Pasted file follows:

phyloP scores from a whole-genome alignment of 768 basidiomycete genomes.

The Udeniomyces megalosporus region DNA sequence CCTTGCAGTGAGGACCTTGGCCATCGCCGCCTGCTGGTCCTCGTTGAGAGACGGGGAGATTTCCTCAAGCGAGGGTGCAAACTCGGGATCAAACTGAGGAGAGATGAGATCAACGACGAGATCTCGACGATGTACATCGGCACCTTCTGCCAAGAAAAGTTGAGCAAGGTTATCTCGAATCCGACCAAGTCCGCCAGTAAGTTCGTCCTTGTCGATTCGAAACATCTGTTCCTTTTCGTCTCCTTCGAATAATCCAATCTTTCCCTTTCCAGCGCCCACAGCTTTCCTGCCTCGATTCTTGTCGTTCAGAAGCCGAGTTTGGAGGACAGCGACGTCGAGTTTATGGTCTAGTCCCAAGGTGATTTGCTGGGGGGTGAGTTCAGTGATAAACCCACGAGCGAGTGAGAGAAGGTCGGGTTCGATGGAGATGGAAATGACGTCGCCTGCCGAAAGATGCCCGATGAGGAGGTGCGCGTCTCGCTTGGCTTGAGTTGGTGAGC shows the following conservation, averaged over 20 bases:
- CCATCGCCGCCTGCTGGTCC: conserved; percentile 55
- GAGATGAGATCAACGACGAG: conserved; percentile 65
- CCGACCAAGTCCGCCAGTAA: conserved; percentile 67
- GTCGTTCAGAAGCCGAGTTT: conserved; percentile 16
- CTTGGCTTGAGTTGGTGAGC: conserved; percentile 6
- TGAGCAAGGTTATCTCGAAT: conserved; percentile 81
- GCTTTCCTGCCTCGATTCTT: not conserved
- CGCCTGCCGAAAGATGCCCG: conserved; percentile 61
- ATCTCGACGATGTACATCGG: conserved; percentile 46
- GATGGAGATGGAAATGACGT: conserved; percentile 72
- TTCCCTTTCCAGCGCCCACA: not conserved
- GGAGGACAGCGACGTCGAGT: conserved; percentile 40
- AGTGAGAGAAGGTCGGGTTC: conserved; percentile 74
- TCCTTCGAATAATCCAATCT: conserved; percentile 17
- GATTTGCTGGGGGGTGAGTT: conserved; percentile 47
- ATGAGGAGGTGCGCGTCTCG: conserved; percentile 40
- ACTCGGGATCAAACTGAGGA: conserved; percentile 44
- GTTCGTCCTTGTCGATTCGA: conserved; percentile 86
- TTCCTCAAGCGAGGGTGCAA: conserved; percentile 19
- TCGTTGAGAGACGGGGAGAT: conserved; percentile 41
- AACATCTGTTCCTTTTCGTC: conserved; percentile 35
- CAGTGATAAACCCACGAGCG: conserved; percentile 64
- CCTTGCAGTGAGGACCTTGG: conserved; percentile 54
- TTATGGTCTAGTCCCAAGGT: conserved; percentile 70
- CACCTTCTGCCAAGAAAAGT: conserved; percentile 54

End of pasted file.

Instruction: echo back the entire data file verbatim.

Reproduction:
phyloP scores from a whole-genome alignment of 768 basidiomycete genomes.

The Udeniomyces megalosporus region DNA sequence CCTTGCAGTGAGGACCTTGGCCATCGCCGCCTGCTGGTCCTCGTTGAGAGACGGGGAGATTTCCTCAAGCGAGGGTGCAAACTCGGGATCAAACTGAGGAGAGATGAGATCAACGACGAGATCTCGACGATGTACATCGGCACCTTCTGCCAAGAAAAGTTGAGCAAGGTTATCTCGAATCCGACCAAGTCCGCCAGTAAGTTCGTCCTTGTCGATTCGAAACATCTGTTCCTTTTCGTCTCCTTCGAATAATCCAATCTTTCCCTTTCCAGCGCCCACAGCTTTCCTGCCTCGATTCTTGTCGTTCAGAAGCCGAGTTTGGAGGACAGCGACGTCGAGTTTATGGTCTAGTCCCAAGGTGATTTGCTGGGGGGTGAGTTCAGTGATAAACCCACGAGCGAGTGAGAGAAGGTCGGGTTCGATGGAGATGGAAATGACGTCGCCTGCCGAAAGATGCCCGATGAGGAGGTGCGCGTCTCGCTTGGCTTGAGTTGGTGAGC shows the following conservation, averaged over 20 bases:
- CCATCGCCGCCTGCTGGTCC: conserved; percentile 55
- GAGATGAGATCAACGACGAG: conserved; percentile 65
- CCGACCAAGTCCGCCAGTAA: conserved; percentile 67
- GTCGTTCAGAAGCCGAGTTT: conserved; percentile 16
- CTTGGCTTGAGTTGGTGAGC: conserved; percentile 6
- TGAGCAAGGTTATCTCGAAT: conserved; percentile 81
- GCTTTCCTGCCTCGATTCTT: not conserved
- CGCCTGCCGAAAGATGCCCG: conserved; percentile 61
- ATCTCGACGATGTACATCGG: conserved; percentile 46
- GATGGAGATGGAAATGACGT: conserved; percentile 72
- TTCCCTTTCCAGCGCCCACA: not conserved
- GGAGGACAGCGACGTCGAGT: conserved; percentile 40
- AGTGAGAGAAGGTCGGGTTC: conserved; percentile 74
- TCCTTCGAATAATCCAATCT: conserved; percentile 17
- GATTTGCTGGGGGGTGAGTT: conserved; percentile 47
- ATGAGGAGGTGCGCGTCTCG: conserved; percentile 40
- ACTCGGGATCAAACTGAGGA: conserved; percentile 44
- GTTCGTCCTTGTCGATTCGA: conserved; percentile 86
- TTCCTCAAGCGAGGGTGCAA: conserved; percentile 19
- TCGTTGAGAGACGGGGAGAT: conserved; percentile 41
- AACATCTGTTCCTTTTCGTC: conserved; percentile 35
- CAGTGATAAACCCACGAGCG: conserved; percentile 64
- CCTTGCAGTGAGGACCTTGG: conserved; percentile 54
- TTATGGTCTAGTCCCAAGGT: conserved; percentile 70
- CACCTTCTGCCAAGAAAAGT: conserved; percentile 54